In 1904 the work of transferring the H. V. McKay workshops from Ballarat to Sunshine, where they now stand, commenced. It was not finished until three years later. As a result of the growth of the Sunshine Harvester Works the town of Sunshine was established, and its population is now in the neighbourhood of 4000. The land was parcelled out by Mr. McKay, and large numbers of his employees were assisted to build their homes in the areas surrounding the factory.

Mr. McKay undertook the work of road-making, water reticulation, and electric lighting and, as the subdivisions provided for allotments with 50-ft. frontages, the opportunity for the tradesmen to build comfortable homes near to their work was largely availed of. At present the Sunshine Harvester Works, including timber-yards, cover 40 acres, on which there are no fewer than 28 acres of buildings, with modern plant for the manufacture of farm implements.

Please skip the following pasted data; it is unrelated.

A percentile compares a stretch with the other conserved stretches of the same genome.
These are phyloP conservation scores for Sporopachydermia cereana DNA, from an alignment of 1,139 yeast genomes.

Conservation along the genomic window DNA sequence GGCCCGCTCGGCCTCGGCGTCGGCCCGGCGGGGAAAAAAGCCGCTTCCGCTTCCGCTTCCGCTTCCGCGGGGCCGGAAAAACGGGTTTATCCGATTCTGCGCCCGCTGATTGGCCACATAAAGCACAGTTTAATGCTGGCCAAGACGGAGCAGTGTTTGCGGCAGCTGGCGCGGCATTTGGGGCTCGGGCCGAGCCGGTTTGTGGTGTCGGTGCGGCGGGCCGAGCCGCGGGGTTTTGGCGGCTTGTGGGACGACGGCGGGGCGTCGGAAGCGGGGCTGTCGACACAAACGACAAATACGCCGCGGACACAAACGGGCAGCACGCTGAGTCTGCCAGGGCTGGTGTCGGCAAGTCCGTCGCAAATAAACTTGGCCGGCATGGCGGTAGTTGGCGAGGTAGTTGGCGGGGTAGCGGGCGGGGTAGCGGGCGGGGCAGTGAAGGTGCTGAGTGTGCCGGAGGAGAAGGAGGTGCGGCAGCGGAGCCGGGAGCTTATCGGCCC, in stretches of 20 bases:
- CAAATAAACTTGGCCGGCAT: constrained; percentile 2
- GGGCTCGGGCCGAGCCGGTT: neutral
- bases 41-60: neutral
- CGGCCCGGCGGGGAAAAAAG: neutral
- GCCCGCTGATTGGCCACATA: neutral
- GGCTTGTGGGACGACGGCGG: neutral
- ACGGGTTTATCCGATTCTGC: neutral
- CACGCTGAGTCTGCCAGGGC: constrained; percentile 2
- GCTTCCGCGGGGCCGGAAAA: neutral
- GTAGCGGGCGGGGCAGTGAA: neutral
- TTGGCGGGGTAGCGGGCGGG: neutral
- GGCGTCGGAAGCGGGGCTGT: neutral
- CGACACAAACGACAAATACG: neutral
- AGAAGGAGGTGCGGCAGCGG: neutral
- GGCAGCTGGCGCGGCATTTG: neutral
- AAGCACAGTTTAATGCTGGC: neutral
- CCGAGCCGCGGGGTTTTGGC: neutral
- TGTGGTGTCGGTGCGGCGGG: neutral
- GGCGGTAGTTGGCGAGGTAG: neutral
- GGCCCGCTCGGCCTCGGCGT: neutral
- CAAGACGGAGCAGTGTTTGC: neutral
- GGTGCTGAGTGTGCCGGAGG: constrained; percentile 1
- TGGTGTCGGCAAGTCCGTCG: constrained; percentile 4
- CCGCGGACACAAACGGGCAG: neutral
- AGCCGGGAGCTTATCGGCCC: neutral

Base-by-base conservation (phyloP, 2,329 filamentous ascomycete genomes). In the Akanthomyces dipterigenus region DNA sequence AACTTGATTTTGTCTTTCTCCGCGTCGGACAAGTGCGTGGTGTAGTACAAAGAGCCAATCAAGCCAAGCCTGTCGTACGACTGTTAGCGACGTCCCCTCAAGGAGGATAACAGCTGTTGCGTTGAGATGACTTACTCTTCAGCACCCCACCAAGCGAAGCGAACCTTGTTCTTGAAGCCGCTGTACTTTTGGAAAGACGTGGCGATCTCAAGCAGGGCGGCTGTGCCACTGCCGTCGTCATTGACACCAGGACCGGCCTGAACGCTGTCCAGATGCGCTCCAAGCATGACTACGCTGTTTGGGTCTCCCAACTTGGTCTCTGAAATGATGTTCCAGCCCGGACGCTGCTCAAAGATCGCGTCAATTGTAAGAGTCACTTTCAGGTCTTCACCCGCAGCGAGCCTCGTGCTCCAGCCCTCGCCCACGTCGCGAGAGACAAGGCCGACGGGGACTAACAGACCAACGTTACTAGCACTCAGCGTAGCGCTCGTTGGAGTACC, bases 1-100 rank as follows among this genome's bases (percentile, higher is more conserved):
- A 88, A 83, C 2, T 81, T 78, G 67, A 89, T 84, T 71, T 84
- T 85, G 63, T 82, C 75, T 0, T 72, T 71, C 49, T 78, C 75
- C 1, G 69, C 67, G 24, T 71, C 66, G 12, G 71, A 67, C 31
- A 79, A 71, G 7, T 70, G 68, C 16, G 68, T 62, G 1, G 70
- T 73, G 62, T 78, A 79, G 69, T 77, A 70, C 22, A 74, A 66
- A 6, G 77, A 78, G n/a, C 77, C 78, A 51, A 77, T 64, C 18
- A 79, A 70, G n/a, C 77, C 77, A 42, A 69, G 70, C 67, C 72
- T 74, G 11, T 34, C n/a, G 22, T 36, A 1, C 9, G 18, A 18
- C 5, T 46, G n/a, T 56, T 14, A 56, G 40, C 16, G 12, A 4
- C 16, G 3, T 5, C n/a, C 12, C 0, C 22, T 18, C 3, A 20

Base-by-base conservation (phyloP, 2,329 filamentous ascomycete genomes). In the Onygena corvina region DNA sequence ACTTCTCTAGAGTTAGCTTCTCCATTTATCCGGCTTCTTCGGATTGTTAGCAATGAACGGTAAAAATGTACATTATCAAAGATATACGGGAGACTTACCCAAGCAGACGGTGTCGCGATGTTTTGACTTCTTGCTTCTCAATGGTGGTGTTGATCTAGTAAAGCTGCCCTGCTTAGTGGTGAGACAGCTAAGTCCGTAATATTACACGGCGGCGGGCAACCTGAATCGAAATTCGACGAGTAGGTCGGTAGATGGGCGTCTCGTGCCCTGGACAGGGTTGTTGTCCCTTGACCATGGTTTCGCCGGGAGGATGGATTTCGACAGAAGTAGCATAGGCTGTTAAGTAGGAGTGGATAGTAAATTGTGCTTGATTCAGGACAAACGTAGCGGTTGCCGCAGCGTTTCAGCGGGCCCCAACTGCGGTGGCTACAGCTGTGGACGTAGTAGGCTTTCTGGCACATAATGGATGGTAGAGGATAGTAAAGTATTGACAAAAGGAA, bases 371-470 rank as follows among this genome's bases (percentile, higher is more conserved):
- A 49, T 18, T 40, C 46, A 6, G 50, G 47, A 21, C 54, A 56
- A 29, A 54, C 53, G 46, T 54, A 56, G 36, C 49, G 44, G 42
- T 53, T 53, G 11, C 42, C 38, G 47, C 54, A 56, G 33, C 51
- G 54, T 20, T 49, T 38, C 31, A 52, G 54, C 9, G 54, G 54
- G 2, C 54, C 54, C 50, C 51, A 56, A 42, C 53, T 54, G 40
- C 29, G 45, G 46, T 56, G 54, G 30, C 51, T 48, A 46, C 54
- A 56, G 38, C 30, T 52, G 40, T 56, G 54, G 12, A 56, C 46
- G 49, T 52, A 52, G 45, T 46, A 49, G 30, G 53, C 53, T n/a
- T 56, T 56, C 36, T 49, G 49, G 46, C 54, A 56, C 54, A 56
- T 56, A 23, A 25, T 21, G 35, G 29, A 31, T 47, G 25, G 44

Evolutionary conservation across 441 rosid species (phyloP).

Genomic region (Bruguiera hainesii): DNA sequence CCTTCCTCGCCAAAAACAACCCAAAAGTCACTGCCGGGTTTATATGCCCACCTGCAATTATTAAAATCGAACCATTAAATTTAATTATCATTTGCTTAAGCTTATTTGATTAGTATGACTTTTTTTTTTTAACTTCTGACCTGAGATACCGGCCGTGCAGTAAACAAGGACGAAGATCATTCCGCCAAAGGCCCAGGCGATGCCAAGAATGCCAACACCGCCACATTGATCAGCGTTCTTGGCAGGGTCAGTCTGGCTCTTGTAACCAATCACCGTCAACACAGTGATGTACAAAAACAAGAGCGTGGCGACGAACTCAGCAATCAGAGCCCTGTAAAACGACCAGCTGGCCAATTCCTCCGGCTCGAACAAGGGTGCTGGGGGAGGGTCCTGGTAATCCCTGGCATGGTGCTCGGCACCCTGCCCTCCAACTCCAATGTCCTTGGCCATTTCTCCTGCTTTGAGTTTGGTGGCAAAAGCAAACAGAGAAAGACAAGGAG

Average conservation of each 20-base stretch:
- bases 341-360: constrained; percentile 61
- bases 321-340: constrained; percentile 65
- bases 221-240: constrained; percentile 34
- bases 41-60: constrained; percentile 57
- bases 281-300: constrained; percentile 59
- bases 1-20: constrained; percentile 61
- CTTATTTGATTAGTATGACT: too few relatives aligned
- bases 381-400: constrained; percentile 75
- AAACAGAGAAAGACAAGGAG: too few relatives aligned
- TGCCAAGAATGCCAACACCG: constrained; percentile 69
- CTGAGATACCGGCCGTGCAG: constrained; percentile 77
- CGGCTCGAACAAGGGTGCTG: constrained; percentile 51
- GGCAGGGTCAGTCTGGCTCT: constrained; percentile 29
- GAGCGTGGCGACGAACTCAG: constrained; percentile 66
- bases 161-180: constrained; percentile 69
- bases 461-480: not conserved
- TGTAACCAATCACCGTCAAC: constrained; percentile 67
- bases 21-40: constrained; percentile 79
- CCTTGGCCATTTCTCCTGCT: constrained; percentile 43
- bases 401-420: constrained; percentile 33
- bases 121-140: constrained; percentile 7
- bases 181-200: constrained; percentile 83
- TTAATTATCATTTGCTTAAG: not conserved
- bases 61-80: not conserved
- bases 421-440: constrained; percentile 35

For years Mr. McKay was a vice-president of the Chamber of Manufactures, a position which he resigned only on account of his recent visit to England. He showed his interest in the welfare of the workers by making possible the erection of a technical school at Sunshine, which was opened in July 1913. During the war Mr. McKay turned his works over to the manufacture of munitions, and manufactured in quick time large numbers of transport waggons, ambulance waggons, aeroplane waggons, water-carts, "Maltese" carts, and portable kitchens, also many thousands of entrenching tools, military horseshoes, stirrup-irons, wire-cutters, and similar materials. Besides being the proprietor of the Sunshine Harvester Works, Mr. McKay was one of the directors of the Broken Hill Proprietary Company, Ltd., and the London and Lancashire Fire Insurance Company. He was a member of the Business Board of Administration for the Defence Department in 1917-18, and the first president of the Stores Disposal Board in London in 1919. For his services he was made a Companion of the Order of the British Empire.

Mr. McKay was elected a Member of the Institute of Metals on March 8, 1921.